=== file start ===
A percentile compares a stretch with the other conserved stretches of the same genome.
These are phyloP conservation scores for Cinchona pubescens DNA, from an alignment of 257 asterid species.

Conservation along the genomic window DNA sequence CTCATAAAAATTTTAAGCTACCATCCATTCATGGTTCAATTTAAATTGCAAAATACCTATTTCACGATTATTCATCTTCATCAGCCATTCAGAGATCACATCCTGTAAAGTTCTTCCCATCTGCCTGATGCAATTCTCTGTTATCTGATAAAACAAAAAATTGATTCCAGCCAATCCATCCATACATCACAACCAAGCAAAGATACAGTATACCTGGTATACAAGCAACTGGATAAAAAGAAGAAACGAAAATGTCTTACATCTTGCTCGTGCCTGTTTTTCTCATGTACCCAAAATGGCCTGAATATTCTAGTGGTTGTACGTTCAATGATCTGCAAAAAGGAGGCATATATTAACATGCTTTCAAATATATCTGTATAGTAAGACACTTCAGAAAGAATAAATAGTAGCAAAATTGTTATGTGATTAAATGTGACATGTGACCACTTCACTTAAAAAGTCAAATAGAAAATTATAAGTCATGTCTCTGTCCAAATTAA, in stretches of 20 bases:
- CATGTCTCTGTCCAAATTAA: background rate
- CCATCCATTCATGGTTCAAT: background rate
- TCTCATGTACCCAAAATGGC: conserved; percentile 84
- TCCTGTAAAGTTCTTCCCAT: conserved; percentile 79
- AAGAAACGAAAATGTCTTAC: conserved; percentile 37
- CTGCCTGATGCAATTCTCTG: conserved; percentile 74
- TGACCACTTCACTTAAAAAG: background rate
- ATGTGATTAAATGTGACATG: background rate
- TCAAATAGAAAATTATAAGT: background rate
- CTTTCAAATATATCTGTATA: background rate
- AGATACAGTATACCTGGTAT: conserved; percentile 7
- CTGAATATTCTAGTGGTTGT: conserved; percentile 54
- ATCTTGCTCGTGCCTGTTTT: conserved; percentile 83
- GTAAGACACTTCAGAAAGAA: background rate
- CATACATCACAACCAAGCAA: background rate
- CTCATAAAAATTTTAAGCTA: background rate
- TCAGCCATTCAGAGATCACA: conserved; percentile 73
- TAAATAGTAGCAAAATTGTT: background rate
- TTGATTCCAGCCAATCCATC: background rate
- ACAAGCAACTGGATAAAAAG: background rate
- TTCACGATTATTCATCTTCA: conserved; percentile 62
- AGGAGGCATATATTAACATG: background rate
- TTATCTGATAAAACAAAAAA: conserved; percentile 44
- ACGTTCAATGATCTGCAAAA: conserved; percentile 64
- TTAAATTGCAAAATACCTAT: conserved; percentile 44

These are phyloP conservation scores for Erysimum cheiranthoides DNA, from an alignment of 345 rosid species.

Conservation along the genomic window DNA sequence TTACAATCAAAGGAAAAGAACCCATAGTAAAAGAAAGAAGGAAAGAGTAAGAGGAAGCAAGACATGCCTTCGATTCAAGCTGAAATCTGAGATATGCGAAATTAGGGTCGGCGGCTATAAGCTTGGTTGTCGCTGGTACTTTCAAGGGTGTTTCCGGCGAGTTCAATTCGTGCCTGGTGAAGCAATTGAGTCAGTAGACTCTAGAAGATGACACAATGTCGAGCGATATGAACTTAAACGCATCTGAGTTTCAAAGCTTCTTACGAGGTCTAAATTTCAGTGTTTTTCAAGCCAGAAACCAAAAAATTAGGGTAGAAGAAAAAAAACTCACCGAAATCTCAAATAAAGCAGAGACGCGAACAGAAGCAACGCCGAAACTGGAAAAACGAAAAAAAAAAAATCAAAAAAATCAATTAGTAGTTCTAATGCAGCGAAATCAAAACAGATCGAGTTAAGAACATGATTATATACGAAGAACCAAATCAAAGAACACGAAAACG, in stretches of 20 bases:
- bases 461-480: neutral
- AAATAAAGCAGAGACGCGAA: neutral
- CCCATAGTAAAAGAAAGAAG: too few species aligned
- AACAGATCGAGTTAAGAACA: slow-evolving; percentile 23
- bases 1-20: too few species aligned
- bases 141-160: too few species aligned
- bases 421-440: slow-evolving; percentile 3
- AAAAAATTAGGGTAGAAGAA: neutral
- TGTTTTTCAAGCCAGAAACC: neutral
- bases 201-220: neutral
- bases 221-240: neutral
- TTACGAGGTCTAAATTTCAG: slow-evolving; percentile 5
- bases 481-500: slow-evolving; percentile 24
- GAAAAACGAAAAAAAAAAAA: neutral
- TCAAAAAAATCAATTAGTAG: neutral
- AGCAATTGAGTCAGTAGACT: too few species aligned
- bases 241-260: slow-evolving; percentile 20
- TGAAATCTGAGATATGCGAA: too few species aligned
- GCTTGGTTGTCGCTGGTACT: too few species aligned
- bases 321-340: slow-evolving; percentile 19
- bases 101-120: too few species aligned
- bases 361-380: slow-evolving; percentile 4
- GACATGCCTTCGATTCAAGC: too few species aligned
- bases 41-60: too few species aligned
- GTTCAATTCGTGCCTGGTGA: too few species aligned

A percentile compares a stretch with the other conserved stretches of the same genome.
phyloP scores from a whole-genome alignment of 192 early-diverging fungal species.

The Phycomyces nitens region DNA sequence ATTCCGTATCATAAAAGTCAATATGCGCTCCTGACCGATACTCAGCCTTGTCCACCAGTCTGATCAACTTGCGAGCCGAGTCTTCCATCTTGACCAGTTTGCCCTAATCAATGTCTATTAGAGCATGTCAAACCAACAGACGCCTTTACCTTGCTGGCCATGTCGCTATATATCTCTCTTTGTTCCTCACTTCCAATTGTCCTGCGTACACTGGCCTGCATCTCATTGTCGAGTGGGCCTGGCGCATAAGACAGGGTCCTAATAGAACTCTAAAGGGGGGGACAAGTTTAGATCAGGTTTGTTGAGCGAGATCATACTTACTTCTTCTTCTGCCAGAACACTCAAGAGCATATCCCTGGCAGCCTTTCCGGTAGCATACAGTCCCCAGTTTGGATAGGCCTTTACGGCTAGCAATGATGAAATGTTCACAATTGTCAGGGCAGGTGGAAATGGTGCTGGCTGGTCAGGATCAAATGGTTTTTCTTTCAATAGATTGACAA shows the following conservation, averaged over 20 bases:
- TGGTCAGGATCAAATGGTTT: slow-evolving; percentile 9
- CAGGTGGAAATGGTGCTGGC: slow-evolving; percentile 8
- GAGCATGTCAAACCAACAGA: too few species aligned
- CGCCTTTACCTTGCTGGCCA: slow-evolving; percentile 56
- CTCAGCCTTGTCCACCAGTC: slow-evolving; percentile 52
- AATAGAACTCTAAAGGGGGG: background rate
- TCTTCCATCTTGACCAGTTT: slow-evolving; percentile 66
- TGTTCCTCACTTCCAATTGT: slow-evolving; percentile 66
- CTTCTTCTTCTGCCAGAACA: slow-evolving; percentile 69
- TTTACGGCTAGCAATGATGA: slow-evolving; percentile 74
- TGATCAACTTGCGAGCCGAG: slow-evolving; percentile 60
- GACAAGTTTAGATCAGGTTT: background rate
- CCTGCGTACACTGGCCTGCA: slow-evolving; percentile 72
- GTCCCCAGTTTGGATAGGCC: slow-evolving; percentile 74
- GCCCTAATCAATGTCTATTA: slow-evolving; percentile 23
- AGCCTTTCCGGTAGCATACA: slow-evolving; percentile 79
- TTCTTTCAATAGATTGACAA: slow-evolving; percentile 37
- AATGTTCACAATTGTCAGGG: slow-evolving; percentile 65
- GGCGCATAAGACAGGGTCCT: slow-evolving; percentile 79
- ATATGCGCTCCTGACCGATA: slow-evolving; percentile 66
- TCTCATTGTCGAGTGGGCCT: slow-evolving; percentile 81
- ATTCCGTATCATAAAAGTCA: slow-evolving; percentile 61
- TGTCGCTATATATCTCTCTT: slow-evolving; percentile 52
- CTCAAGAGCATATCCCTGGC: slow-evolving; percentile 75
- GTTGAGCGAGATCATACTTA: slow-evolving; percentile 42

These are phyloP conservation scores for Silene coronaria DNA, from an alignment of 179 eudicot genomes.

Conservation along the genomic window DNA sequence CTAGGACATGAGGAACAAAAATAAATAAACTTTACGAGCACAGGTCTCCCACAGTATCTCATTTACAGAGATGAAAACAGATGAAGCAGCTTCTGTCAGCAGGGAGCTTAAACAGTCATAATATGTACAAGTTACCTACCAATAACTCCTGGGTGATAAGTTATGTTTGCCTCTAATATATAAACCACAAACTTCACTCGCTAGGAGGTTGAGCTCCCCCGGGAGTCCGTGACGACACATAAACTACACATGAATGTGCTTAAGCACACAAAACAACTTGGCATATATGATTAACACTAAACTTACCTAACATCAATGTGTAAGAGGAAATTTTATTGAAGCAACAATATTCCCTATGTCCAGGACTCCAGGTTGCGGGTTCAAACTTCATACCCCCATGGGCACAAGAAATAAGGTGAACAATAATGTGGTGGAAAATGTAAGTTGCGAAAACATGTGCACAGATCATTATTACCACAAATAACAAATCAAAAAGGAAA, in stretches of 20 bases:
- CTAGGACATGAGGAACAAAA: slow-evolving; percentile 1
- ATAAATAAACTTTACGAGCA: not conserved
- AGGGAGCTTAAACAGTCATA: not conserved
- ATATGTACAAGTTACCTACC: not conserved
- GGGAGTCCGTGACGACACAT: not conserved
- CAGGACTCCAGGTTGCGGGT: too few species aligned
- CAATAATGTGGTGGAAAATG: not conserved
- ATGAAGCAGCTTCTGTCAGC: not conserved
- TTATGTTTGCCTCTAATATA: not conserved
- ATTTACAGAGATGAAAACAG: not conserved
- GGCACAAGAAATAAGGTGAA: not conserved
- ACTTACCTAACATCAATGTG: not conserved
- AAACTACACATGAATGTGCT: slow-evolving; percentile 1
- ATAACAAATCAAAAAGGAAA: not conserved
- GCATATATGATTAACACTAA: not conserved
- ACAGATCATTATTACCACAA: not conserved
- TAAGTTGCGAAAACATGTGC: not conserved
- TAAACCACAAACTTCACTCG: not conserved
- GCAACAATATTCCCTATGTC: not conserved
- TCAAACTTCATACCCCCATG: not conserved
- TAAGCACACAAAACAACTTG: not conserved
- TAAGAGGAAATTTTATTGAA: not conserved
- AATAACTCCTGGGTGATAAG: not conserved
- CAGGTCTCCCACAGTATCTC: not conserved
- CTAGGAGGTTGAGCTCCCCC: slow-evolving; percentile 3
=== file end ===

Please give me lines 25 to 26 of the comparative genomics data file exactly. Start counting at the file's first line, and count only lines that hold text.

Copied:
- AGGAGGCATATATTAACATG: background rate
- TTATCTGATAAAACAAAAAA: conserved; percentile 44